She is attracted to Cam, (stereotypical bad-boy character), but more intrigued by the mysterious Daniel (stereotypical mysterious-hero-with-a-tragic-history).
 He (surprise, surprise) turns out to be a fallen angel- and Cam is on the other side of the fallen bad-guy angels. 

This was a story that dragged so slowly that by the end, its heels were covered with mud. It was so predictable that I wanted to put it down, but I really, really hate stopping in the middle of a story, even it's as bad as this one was. It was a weak attempt to jump on the paranormal-romance-adventure (you could almost delete the adventure bit) bandwagon.
 I won't be reading anything else by this author- there are better ways to waste your time.

Sunday, June 12, 2011

another year, another step

(image courtesy of

blessed with
another year of living

the road untraveled
stretches out before me

mountainous with expectations
and dreams yet to be grasped.

thousands of miles yet to be traveled
explored and conquered

'every journey of a thousand miles
begins with a single step'

or so they tell me.
it's that single step that holds

a world of promise
the lever that moves the future

so I lace up my violet tennis shoes
and take another step.

Sunday, June 5, 2011

lessons from a stick of candy

horehound candy
 sweet sticks
in a smoky glass jar
"15 cents a stick"
I pull one out

it's broken
its cellophane wrapper
the only thing
keeping it from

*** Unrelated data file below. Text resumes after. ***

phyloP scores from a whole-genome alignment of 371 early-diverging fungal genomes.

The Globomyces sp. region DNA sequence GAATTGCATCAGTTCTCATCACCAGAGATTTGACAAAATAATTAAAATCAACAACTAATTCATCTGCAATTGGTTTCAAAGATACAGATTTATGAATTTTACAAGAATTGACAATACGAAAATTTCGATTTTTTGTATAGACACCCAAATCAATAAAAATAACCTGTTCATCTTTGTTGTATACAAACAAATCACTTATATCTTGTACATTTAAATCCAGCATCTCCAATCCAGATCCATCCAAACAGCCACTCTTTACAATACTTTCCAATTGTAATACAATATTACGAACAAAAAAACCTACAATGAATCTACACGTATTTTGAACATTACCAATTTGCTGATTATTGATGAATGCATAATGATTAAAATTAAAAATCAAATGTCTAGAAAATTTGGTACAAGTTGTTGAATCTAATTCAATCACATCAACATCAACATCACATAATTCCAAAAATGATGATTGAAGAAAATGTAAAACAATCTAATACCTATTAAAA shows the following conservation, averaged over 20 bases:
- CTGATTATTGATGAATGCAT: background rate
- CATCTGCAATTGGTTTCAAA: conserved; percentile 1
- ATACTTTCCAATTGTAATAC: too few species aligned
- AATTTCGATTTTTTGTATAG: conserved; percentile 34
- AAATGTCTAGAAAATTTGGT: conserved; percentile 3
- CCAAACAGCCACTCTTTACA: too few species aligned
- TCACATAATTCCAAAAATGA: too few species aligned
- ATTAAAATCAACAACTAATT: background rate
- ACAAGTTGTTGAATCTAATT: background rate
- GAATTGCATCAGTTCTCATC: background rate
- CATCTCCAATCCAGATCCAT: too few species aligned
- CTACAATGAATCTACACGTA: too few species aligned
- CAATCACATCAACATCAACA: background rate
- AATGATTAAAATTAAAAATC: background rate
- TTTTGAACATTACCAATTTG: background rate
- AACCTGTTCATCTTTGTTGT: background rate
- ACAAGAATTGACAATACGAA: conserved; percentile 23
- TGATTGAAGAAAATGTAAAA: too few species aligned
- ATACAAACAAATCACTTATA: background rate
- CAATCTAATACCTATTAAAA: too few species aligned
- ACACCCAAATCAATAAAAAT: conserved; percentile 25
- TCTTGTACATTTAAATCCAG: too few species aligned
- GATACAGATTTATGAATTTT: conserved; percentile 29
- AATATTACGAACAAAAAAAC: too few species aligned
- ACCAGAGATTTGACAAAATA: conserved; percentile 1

falling to pieces

I pick another
it's broken too
dangling in its wrapper
like a fish
with a broken spine

maybe it's not
so different from us
fine on the outside
but beneath the skin
struggling to
hold ourselves together

tacked together
with cellophane
and tape
but instead of becoming bitter
we must stay sweet.
(somewhat inspired by Paramore's 'We Are Broken')

Saturday, June 4, 2011

Ruined: a ghost story

Rebecca feels about as out of place in New Orleans as a Mardi Gras mask looks at an Easter service. Not only is her hometown of New York thirteen hundred miles away, she's also separated from her father for six months. She has to stay with her tarot-reading aunt, who lives next door to a cemetery, which Rebecca's forbidden to enter. And that's not all. She has to put up with the jibes and bullying of the filthy-rich debutantes that rule her new school.
Finally, Rebecca makes a friend. Her shy neighbor Lisette offers her the best and the worst of New Orleans- and a world she's never seen.
Because Lisette is no ordinary girl. In fact, she's not a girl at all.
She's a ghost.
Lisette was murdered when she was only sixteen. She has a score to settle with her murderers- or more accurately, their ancestors. You see, Lisette died one hundred and fifty years ago. When she appears, she brings death in her wake.
Rebecca is drawn into the tapestry of secrets, intrigue and ancient curses that is her new life. But will this new life end in triumphant flames, like a phoenix rising from its ashes, or will it end in ruins?

Paula Morris, the author of Ruined, lives in New Orleans, and weaves her tale lovingly and accurately. It meshes actual history with wonderful characters, and is a knottily wonderful tale.